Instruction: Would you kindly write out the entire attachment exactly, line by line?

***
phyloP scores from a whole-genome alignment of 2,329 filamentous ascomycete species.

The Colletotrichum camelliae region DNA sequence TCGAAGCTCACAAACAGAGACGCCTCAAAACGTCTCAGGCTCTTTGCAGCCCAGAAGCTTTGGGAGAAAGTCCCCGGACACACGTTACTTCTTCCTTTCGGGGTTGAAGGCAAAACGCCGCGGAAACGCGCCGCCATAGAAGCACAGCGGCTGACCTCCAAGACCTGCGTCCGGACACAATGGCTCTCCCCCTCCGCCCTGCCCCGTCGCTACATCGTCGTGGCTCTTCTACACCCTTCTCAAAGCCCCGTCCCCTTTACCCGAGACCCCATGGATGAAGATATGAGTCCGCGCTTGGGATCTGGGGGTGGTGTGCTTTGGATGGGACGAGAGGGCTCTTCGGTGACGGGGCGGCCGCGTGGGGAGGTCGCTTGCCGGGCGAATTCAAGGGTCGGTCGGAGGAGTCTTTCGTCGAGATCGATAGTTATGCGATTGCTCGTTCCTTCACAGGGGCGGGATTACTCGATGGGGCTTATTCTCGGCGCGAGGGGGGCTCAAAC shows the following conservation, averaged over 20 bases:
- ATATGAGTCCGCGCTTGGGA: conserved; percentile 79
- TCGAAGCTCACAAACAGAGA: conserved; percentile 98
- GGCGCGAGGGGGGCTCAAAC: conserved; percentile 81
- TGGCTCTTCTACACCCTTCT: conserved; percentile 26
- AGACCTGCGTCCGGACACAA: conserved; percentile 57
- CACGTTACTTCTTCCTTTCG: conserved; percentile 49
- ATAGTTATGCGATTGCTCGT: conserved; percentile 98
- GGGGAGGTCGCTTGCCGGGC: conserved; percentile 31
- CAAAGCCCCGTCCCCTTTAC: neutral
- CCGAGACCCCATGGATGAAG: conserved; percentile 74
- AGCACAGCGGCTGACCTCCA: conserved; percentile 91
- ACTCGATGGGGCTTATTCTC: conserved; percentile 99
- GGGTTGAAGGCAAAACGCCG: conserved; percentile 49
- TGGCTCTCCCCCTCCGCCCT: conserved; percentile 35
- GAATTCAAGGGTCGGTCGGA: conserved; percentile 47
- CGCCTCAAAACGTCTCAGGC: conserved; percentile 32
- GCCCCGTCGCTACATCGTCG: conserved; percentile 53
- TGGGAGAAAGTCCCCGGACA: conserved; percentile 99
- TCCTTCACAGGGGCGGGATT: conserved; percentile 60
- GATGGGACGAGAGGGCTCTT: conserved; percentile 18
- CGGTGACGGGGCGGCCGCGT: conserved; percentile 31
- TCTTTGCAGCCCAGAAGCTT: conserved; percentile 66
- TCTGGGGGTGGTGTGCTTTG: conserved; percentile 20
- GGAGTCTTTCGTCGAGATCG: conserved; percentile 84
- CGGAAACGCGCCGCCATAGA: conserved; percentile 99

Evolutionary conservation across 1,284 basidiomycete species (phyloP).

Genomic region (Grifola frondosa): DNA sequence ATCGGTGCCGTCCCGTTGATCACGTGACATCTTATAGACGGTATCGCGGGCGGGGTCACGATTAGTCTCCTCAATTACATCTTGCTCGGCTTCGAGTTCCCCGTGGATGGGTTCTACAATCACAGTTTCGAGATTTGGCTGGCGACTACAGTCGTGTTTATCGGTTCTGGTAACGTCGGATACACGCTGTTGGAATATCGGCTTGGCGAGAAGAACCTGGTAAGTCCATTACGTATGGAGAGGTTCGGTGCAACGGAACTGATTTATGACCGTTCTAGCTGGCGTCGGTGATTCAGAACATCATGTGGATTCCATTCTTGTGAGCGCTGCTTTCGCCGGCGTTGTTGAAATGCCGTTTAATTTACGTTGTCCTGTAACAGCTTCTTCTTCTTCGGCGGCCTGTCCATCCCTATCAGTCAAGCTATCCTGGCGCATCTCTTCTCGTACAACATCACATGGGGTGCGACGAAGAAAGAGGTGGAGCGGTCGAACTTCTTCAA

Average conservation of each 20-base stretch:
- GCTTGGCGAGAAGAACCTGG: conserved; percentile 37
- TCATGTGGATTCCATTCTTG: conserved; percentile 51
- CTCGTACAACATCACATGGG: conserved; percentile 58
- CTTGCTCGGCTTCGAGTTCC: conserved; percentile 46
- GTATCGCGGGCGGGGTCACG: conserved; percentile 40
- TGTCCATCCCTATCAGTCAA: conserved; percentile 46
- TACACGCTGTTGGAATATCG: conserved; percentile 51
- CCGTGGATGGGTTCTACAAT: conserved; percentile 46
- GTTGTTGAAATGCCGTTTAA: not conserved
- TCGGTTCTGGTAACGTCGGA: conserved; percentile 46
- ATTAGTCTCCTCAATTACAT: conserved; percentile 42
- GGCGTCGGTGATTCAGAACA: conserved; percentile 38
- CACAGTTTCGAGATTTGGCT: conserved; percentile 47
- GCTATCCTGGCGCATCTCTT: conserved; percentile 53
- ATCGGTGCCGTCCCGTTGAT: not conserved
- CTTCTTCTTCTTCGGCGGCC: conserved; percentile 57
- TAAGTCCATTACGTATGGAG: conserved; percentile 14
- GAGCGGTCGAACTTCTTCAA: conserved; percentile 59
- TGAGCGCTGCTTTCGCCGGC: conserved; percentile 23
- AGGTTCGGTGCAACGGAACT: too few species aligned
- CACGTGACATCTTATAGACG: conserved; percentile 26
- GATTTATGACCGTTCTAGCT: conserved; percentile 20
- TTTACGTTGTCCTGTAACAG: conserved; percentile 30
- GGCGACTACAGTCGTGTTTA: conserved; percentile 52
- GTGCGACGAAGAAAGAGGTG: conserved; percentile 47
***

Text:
phyloP scores from a whole-genome alignment of 2,329 filamentous ascomycete species.

The Colletotrichum camelliae region DNA sequence TCGAAGCTCACAAACAGAGACGCCTCAAAACGTCTCAGGCTCTTTGCAGCCCAGAAGCTTTGGGAGAAAGTCCCCGGACACACGTTACTTCTTCCTTTCGGGGTTGAAGGCAAAACGCCGCGGAAACGCGCCGCCATAGAAGCACAGCGGCTGACCTCCAAGACCTGCGTCCGGACACAATGGCTCTCCCCCTCCGCCCTGCCCCGTCGCTACATCGTCGTGGCTCTTCTACACCCTTCTCAAAGCCCCGTCCCCTTTACCCGAGACCCCATGGATGAAGATATGAGTCCGCGCTTGGGATCTGGGGGTGGTGTGCTTTGGATGGGACGAGAGGGCTCTTCGGTGACGGGGCGGCCGCGTGGGGAGGTCGCTTGCCGGGCGAATTCAAGGGTCGGTCGGAGGAGTCTTTCGTCGAGATCGATAGTTATGCGATTGCTCGTTCCTTCACAGGGGCGGGATTACTCGATGGGGCTTATTCTCGGCGCGAGGGGGGCTCAAAC shows the following conservation, averaged over 20 bases:
- ATATGAGTCCGCGCTTGGGA: conserved; percentile 79
- TCGAAGCTCACAAACAGAGA: conserved; percentile 98
- GGCGCGAGGGGGGCTCAAAC: conserved; percentile 81
- TGGCTCTTCTACACCCTTCT: conserved; percentile 26
- AGACCTGCGTCCGGACACAA: conserved; percentile 57
- CACGTTACTTCTTCCTTTCG: conserved; percentile 49
- ATAGTTATGCGATTGCTCGT: conserved; percentile 98
- GGGGAGGTCGCTTGCCGGGC: conserved; percentile 31
- CAAAGCCCCGTCCCCTTTAC: neutral
- CCGAGACCCCATGGATGAAG: conserved; percentile 74
- AGCACAGCGGCTGACCTCCA: conserved; percentile 91
- ACTCGATGGGGCTTATTCTC: conserved; percentile 99
- GGGTTGAAGGCAAAACGCCG: conserved; percentile 49
- TGGCTCTCCCCCTCCGCCCT: conserved; percentile 35
- GAATTCAAGGGTCGGTCGGA: conserved; percentile 47
- CGCCTCAAAACGTCTCAGGC: conserved; percentile 32
- GCCCCGTCGCTACATCGTCG: conserved; percentile 53
- TGGGAGAAAGTCCCCGGACA: conserved; percentile 99
- TCCTTCACAGGGGCGGGATT: conserved; percentile 60
- GATGGGACGAGAGGGCTCTT: conserved; percentile 18
- CGGTGACGGGGCGGCCGCGT: conserved; percentile 31
- TCTTTGCAGCCCAGAAGCTT: conserved; percentile 66
- TCTGGGGGTGGTGTGCTTTG: conserved; percentile 20
- GGAGTCTTTCGTCGAGATCG: conserved; percentile 84
- CGGAAACGCGCCGCCATAGA: conserved; percentile 99

Evolutionary conservation across 1,284 basidiomycete species (phyloP).

Genomic region (Grifola frondosa): DNA sequence ATCGGTGCCGTCCCGTTGATCACGTGACATCTTATAGACGGTATCGCGGGCGGGGTCACGATTAGTCTCCTCAATTACATCTTGCTCGGCTTCGAGTTCCCCGTGGATGGGTTCTACAATCACAGTTTCGAGATTTGGCTGGCGACTACAGTCGTGTTTATCGGTTCTGGTAACGTCGGATACACGCTGTTGGAATATCGGCTTGGCGAGAAGAACCTGGTAAGTCCATTACGTATGGAGAGGTTCGGTGCAACGGAACTGATTTATGACCGTTCTAGCTGGCGTCGGTGATTCAGAACATCATGTGGATTCCATTCTTGTGAGCGCTGCTTTCGCCGGCGTTGTTGAAATGCCGTTTAATTTACGTTGTCCTGTAACAGCTTCTTCTTCTTCGGCGGCCTGTCCATCCCTATCAGTCAAGCTATCCTGGCGCATCTCTTCTCGTACAACATCACATGGGGTGCGACGAAGAAAGAGGTGGAGCGGTCGAACTTCTTCAA

Average conservation of each 20-base stretch:
- GCTTGGCGAGAAGAACCTGG: conserved; percentile 37
- TCATGTGGATTCCATTCTTG: conserved; percentile 51
- CTCGTACAACATCACATGGG: conserved; percentile 58
- CTTGCTCGGCTTCGAGTTCC: conserved; percentile 46
- GTATCGCGGGCGGGGTCACG: conserved; percentile 40
- TGTCCATCCCTATCAGTCAA: conserved; percentile 46
- TACACGCTGTTGGAATATCG: conserved; percentile 51
- CCGTGGATGGGTTCTACAAT: conserved; percentile 46
- GTTGTTGAAATGCCGTTTAA: not conserved
- TCGGTTCTGGTAACGTCGGA: conserved; percentile 46
- ATTAGTCTCCTCAATTACAT: conserved; percentile 42
- GGCGTCGGTGATTCAGAACA: conserved; percentile 38
- CACAGTTTCGAGATTTGGCT: conserved; percentile 47
- GCTATCCTGGCGCATCTCTT: conserved; percentile 53
- ATCGGTGCCGTCCCGTTGAT: not conserved
- CTTCTTCTTCTTCGGCGGCC: conserved; percentile 57
- TAAGTCCATTACGTATGGAG: conserved; percentile 14
- GAGCGGTCGAACTTCTTCAA: conserved; percentile 59
- TGAGCGCTGCTTTCGCCGGC: conserved; percentile 23
- AGGTTCGGTGCAACGGAACT: too few species aligned
- CACGTGACATCTTATAGACG: conserved; percentile 26
- GATTTATGACCGTTCTAGCT: conserved; percentile 20
- TTTACGTTGTCCTGTAACAG: conserved; percentile 30
- GGCGACTACAGTCGTGTTTA: conserved; percentile 52
- GTGCGACGAAGAAAGAGGTG: conserved; percentile 47